|Mary Wollstonecraft Shelley|
Mary Shelley was not the first writer to obsess me. Jack London, Anne Frank—I’d read compulsively about them both. But I wasn’t always an obsessive reader. Not at all. I had no more than the usual fondness for children’s books, and my favorites were unremarkable and widely popular with other kids: Mike Mulligan and His Steam Shovel, The Story of Ferdinand, Bartholomew and the Oobleck, Bartholomew and the 500 Hats. My family also owned a massive volume, Anthology of Children’s Literature, 1948, more than a thousand pages long, whose illustrations I enjoyed, even when I couldn’t (or didn’t want to) read the accompanying story. The endpapers alone were exciting—St. George, aboard his white steed, about to hurl a spear into the fiery mouth of a dragon. One illustration showed cocky Goliath laughing at David, sling in hand; another, Robin Hood battling Little John on a log over a stream; another (from The Adventures of Billy Topsail), Billy in a boat using an axe to battle a giant squid. I wondered about that squid’s two large deep blue eyes. They make him look gentle, sort of. Curious, not threatening. Almost human. My own eyes are blue. Joyce’s too. Our son’s.
Throughout my elementary school years in the 1950s, I read mostly Westerns and biographies, especially of Westerners like Wild Bill Hickok, Buffalo Bill, Jim Bowie, Davy Crockett, George Armstrong Custer. And I read novels about sports—novels like Backboard Magic, a story about Skip Turner, a kid cut from his high school basketball team. He moves to another town where he becomes a star. And guess which team his new team faces in the state finals? And guess who’s a hero? Makes the clinching shot? I also read some childhood mysteries—the Hardy Boys and (without ever letting my friends know) Nancy Drew.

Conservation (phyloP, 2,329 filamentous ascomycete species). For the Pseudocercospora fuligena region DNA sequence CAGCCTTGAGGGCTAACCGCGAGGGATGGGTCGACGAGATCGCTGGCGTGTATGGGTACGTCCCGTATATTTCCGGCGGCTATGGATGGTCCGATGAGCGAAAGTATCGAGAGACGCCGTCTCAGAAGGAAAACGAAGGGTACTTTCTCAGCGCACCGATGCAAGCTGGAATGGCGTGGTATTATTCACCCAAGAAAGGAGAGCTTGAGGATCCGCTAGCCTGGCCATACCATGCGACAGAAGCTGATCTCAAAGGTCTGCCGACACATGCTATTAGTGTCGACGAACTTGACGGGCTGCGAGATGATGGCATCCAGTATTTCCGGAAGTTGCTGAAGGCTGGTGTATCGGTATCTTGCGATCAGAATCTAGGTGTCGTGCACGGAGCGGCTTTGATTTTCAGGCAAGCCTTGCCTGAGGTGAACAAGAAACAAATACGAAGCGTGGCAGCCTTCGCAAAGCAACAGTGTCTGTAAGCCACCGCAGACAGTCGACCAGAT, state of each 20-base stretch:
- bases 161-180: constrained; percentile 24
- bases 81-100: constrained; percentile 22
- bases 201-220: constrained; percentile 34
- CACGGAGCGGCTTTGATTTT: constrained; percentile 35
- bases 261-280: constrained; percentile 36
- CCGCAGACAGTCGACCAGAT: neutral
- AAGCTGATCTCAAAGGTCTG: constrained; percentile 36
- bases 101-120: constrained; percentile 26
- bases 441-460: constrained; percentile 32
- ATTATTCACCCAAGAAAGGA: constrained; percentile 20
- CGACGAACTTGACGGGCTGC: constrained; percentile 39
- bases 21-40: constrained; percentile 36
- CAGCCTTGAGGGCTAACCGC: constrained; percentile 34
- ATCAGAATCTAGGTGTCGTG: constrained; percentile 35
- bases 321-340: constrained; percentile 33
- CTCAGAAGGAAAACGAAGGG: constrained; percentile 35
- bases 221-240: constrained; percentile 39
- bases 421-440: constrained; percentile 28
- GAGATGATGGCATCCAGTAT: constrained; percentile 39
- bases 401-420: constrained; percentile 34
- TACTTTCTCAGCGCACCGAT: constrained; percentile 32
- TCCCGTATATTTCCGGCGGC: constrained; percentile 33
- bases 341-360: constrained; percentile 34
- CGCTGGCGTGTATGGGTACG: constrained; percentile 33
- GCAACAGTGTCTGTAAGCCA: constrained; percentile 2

But when waves of testosterone began surging onto my beach, I pretty much stopped reading—pretty much stopped doing anything involving the thinking part of my brain, except, of course, for that part that was creating repetitive scenarios involving me and girls who’d mysteriously misplaced their clothing and their inhibitions. These films unspooled continuously in my imagination for … well, for years. Endless entertainment—and frustration. Because they in no way resembled my actual life.
I started reading again—slowly, slowly—when I had too much leisure in high school. Tiny Hiram High had scheduling issues, issues it resolved with study halls. I had lots of them, all four years. My senior year, I had four classes in the morning, four consecutive study halls in the afternoon. Such homework as I had (rather, such homework as I deigned to do) rarely took more than one period; that left study halls for idleness. But in my high school years (1958–1962) teachers had no tolerance for a student’s simply staring into space (nor for any head-down-on-the-desk naps), so I had to find things to do.
Hiram High study halls met in a large rectangular room on the top floor. The individual wooden desks, bolted to the wavy pine floor, formed five parallel rows that ran most of the length of the room—but up in front, behind the teacher’s desk and a low row of magazine racks, was the Hiram High School Library, whose volumes, I’m sure, totaled fewer than five hundred. The library also subscribed to the two local papers—the Cleveland Plain Dealer (for whom I became a freelance op-ed writer and book reviewer—a gig I neither imagined nor desired in high school) and the Kent-Ravenna Record-Courier. Also available … popular magazines: Time, the Saturday Evening Post, Look, Life, Popular Mechanics, Collier’s, Boys’ Life, Reader’s Digest, and a few others. And so—depressed by the long dull carpet of empty minutes unrolling before me each study hall—I would eventually drift up front to the library, where I would sit at a table and read a magazine (okay, look at the pictures in Life, the cartoons in the Saturday Evening Post) and, when boredom truly threatened to ossify my brain, pick up a book. Look over some words.